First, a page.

- Figure out the grams per yard by dividing the yardage by the number of grams in a ball. (My balls are 50g to 437yards each. That means that 1 gram represents 8.75 yards of merino.)
- Divide the yardage, required per section AND per colour, by the number of yards per gram. In my case, for section 1, 140 yards divided by 8.75 yards equals 16 grams of yarn.
- Then - and this is the zen meditative part! - you get out your scientific scale - cuz small amounts of lace-weight yarn are too light to be measured accurately on a regular yarn scale - and figure out to the 10th of a gram how much yarn is in each ball by weighing it - every 10 seconds - as you wind.
Yeah, this process may not be hard but it is HARDCORE.
If you work with Rowan Fine Lace (50 gram ball = 437 yards), you'll end up most efficiently with 16 mini-balls (6 weighing 14 grams each and 2 weighing 8 grams each*) , some of which are represented in the pic below:
I've indicated, with stickers, what the colour is (A or B) and what section the balls will be used for (1-6). Then I've packed them into mini ziploc bags so that I know exactly what balls I'll be working when I get to each section.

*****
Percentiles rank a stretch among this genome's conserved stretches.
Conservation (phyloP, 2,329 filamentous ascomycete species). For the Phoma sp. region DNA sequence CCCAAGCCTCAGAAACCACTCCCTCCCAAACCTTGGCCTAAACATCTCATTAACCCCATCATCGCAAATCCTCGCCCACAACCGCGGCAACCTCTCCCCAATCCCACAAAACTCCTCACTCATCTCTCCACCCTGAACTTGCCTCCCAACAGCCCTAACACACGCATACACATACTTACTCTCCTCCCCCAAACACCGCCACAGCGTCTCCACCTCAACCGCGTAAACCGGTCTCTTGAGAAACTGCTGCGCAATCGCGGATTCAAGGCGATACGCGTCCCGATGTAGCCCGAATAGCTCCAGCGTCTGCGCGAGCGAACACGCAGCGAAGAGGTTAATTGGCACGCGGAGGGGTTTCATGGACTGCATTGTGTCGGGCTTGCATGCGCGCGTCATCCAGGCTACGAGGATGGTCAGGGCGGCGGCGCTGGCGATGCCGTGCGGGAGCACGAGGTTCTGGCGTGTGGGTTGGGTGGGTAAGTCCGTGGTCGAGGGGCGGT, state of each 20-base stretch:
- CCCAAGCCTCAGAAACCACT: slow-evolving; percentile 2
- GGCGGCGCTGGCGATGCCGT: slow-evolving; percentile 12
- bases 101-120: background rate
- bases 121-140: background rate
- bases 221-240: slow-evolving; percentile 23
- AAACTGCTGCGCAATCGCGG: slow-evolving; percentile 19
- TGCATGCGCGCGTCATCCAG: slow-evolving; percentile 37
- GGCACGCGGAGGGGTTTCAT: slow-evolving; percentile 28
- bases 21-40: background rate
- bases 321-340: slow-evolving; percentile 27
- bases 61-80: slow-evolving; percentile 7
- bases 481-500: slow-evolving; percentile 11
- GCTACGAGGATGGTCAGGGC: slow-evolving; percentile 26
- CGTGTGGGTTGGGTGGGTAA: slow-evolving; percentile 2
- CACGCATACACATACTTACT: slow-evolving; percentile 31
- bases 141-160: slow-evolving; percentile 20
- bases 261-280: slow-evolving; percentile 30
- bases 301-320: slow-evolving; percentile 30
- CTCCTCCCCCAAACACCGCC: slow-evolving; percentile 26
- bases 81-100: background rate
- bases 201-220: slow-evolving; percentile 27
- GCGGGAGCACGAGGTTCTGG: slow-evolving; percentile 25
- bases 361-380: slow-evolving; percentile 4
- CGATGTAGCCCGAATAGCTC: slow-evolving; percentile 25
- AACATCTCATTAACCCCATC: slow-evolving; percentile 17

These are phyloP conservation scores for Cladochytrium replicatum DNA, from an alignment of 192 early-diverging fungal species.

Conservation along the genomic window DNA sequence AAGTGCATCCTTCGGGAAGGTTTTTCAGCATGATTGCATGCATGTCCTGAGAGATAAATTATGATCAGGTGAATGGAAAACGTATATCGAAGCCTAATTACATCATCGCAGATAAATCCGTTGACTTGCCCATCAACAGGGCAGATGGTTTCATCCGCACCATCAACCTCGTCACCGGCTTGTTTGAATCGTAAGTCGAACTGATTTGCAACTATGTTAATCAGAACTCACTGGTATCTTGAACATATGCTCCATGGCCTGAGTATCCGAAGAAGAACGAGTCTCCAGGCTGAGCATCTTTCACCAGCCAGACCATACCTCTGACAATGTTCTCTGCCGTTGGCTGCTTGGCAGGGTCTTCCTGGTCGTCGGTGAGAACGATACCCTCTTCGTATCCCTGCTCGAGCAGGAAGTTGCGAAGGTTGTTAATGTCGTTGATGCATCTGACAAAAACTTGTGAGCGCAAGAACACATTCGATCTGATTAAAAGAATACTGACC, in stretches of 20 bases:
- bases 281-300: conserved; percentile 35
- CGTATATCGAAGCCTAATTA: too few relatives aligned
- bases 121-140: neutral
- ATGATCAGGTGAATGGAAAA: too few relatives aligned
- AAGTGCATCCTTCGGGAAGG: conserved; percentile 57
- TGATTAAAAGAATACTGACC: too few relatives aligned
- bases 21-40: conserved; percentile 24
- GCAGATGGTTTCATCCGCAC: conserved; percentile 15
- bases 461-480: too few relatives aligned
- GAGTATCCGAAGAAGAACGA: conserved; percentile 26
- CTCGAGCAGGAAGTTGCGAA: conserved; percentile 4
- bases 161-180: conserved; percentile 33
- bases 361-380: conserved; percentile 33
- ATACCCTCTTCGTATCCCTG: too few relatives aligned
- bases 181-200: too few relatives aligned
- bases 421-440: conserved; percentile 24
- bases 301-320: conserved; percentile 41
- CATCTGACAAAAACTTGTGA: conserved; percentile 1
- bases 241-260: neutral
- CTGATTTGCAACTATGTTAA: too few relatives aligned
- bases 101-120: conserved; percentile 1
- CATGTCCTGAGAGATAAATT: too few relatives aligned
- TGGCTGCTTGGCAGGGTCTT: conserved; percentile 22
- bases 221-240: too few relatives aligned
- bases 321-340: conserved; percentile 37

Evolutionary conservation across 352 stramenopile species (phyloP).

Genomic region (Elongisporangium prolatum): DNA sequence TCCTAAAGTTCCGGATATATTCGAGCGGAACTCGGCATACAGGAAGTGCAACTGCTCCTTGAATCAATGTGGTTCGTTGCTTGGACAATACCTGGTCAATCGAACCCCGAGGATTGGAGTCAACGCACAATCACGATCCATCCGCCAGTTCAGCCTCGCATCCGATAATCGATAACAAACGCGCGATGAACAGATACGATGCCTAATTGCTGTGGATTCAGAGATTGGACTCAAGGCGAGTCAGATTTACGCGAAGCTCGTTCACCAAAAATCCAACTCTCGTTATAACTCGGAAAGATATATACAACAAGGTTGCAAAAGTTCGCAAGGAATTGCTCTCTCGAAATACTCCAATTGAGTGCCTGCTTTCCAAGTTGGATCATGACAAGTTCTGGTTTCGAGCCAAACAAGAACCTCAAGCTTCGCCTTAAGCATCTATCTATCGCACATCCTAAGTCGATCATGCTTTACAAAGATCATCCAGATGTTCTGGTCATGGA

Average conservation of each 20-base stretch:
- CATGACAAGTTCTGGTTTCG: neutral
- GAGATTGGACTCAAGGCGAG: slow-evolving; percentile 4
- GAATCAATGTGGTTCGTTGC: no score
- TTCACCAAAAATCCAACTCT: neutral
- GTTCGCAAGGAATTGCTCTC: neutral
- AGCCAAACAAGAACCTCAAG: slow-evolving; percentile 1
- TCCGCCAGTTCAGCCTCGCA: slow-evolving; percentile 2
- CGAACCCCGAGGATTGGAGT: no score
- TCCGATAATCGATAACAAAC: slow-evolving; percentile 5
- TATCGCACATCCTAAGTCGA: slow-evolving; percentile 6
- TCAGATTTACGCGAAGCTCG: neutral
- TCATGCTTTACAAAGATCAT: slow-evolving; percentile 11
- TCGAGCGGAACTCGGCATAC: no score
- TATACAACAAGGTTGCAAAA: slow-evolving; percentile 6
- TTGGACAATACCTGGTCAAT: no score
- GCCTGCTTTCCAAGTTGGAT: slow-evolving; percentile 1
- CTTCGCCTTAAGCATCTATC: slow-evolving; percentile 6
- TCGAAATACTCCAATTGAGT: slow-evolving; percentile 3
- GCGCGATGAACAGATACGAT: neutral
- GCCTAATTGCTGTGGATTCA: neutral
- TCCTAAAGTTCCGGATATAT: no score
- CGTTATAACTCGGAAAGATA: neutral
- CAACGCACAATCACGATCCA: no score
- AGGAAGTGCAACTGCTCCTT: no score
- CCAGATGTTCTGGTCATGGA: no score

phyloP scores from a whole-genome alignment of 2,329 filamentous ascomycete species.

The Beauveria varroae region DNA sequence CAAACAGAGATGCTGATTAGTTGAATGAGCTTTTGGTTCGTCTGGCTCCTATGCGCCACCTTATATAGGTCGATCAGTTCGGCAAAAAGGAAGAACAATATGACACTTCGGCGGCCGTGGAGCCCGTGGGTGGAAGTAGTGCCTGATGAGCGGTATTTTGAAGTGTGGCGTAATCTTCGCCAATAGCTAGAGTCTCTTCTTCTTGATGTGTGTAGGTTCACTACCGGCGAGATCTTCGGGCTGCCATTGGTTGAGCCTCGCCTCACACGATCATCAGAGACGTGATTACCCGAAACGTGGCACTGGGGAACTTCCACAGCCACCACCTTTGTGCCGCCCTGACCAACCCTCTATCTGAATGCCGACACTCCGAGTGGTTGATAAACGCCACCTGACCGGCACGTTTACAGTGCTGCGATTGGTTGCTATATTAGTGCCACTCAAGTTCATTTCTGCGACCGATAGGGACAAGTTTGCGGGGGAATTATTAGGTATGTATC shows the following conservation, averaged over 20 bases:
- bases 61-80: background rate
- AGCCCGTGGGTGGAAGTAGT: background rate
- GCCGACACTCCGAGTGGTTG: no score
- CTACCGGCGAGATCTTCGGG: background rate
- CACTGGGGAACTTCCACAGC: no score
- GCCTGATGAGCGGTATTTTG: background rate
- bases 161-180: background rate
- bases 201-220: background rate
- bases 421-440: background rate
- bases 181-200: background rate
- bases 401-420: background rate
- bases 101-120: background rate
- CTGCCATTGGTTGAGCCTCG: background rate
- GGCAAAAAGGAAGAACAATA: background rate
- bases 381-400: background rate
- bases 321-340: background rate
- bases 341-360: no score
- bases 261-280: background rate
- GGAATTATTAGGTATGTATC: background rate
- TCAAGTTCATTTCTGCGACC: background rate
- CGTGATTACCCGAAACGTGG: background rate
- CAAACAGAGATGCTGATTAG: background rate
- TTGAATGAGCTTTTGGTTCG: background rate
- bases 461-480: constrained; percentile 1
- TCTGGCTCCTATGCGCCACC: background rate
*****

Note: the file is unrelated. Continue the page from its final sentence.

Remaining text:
Yeah, that's a lot of front-loaded effort, but now all I've got to do is open up a baggie, knit on the requisite strands and colours of yarn required in any given section, and keep going till I get to the end of the row at which its done. Repeat 6 times and bind off.
Little balls of yarn can't twist as horribly as big ones (though I do know how all work held multistrand can be a twisty pain in the ass) and I don't need to think about what I'll need to use where and when I'll need to stop. I'm not working this scarf by length, but by weight and proportion. It should still work out more or less conforming to the dimensions of the pattern, but it matters not.
Next time someone implies that my math skills are mediocre, they can jump off a bridge.
PS: I'm getting dangerously close to designing my own patterns. Between my technical comprehension of fit, construction and math, I've got the skill set. Now I need the motivation.
Oh, and here's a little photo of section 1 (merino in colour A and stainless silk in colour A):
It's not yet much to look at here but the texture is pretty amazing.
*The two, 8 gram balls of the same colour will be used in the same scarf section (section 1 or 6) to provide the 16 g required for each. Remember, this math only works if you use the same yarn that I've used - Rowan Fine Lace or the same ratio grams to yardage. The likelihood is that any lace-weight yarn is going to be closely aligned to this ratio, but it won't be exact unless your skeins are 50 g for 437 yards.